Taylor, Texas has one high school, and back in 1920 they called their yearbook "The Cotton Boll."
The yearbook is packed with sincerity, and the fun that the class of 1920 had together in "the happiest days of [their] lives" shines through.
The faculty page used a really scary font, which looks particularly gothic naming PRINCIPAL YOUNGBLOOD.
Each graduating senior got a rhyme written about them by Ms. Ennola Robertson.
I like the looks of Beth Beck.
Ralph Marek was the tallest of the seniors and was mighty dandy as well.
Those seniors obviously had a pretty good time:
But it actually looks like the juniors might have had more fun.
The freshmen were awkward, then and now and forevermore.
This explanation of what the junior subjects are actually about is very helpful.
All the seniors got caricatures depicting their future lives in 1935.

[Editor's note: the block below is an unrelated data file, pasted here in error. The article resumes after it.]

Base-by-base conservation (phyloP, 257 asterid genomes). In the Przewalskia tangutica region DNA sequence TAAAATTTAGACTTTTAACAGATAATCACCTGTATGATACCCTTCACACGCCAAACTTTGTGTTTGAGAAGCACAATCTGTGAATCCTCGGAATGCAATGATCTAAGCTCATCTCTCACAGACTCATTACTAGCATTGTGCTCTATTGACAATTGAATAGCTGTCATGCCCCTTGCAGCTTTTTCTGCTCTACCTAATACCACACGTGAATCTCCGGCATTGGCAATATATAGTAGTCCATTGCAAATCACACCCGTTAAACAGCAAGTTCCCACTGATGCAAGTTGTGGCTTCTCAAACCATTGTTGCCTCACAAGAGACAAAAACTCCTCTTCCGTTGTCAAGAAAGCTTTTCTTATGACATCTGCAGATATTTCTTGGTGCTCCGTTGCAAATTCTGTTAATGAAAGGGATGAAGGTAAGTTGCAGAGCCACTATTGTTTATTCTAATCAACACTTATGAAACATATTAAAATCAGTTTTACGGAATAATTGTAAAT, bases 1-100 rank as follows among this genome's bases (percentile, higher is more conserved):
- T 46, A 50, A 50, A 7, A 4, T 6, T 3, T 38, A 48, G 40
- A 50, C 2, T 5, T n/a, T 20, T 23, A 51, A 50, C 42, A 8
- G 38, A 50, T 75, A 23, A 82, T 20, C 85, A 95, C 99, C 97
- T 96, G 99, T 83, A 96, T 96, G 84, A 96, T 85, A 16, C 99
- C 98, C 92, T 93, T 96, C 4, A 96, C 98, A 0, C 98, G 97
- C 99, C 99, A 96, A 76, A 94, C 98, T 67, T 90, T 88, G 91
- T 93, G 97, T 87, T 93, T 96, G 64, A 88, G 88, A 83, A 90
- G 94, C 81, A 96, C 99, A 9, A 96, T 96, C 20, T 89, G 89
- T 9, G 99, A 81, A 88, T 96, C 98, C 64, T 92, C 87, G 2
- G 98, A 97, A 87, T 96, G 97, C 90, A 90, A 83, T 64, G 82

"A Sly Little Widow"
"Miss. Burgett — Matron of the New York Jail"
There were also math poems (!) and a breakdown of busted dreams throughout the years (!!).
I don't even know what this is.
Predictions were a big thing.
This section is a whole list of students, their nicknames, occupations, appearance, ambition, and "what each will likely be."
"Perrie Mae Offield / Pete / Flirting with Joe / Not very tall / To be a dietician / Owner of a candy kitchen"
"Annette Fritz / Fritzy / Laughing all time / Plain / To marry a Texas / Wife of a Californian"
"Carl Mares / Rusty / Entertaining the class / Little but loud / To be cute / He is"